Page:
For this Visual Assignments1316 “Back to Basics“, I chose a photo I had already altered that I called Dragon Teeth, that is a close-up of a succulent plant. I thought it would be really cool to turn it into a stencil look so I went to the photo editor program, paint.net, to create the stencil effect. I didn’t know how to create the effect so then I went to the web and found a tutorial that said the easiest way to make a photo look like a stencil is to go to Brightness and Contrast to first turn it to a black and white image. Now, if I were to create a true stencil, a lot more work would need to go into the image to make it simple so that you could cut out one piece and use it for printing. As you can see, I did not do that–there are many small, independent pieces in my “stencil” such that this is just a stencil effect and is not one for practical printing use. There were many decisions to make on when to stop in the spectrum of Brightness in relation to Contrast and I played with both of those until I found what I thought was most interesting. I decided on the most minimal amount of white to capture the “teeth” and the edges of the stalks to give the viewer just enough context to see what they were looking at. But any more than that created too much noise and confusion for the eye.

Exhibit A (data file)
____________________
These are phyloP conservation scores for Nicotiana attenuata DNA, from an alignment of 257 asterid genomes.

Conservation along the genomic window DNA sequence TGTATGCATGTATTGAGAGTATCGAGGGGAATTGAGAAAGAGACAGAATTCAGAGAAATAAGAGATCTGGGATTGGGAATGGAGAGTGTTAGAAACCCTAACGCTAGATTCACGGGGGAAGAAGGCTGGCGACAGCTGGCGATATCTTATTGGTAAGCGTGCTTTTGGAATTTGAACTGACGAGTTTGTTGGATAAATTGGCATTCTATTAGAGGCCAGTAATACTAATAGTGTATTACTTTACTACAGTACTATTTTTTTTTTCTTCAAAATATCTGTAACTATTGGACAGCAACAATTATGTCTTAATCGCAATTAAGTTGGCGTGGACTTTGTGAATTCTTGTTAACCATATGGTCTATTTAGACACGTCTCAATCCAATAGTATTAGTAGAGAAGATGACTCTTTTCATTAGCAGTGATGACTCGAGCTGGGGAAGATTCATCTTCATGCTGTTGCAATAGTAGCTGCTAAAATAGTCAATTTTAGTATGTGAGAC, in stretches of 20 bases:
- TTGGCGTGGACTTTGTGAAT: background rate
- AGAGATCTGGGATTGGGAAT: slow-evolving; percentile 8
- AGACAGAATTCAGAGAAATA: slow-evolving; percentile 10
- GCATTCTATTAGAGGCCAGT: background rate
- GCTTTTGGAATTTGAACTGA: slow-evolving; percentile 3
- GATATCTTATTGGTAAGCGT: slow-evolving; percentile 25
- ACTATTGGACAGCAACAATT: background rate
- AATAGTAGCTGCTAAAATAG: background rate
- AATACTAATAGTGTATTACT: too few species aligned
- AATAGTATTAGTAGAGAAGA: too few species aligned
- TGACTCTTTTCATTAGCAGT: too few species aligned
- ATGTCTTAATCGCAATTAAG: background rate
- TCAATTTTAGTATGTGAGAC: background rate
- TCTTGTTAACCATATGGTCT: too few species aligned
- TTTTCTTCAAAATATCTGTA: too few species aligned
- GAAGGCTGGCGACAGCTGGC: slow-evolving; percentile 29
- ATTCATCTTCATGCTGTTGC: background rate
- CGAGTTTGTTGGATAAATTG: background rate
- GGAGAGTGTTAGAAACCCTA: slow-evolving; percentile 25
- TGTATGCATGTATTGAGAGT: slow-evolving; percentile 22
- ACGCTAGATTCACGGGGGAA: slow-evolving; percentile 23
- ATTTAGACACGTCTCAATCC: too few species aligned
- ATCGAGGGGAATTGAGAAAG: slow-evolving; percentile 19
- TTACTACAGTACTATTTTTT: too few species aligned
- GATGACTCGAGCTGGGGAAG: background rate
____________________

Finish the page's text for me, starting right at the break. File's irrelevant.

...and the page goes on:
I was having fun with this so I did another one, this time of Chatham Manor in Stafford, Virginia, which is in the greater Fredericksburg and Spotsylvania National Park Service. With the stenciling effect in this image, it completely flattens the image to the point it looks like the tree is growing right out of the mansion.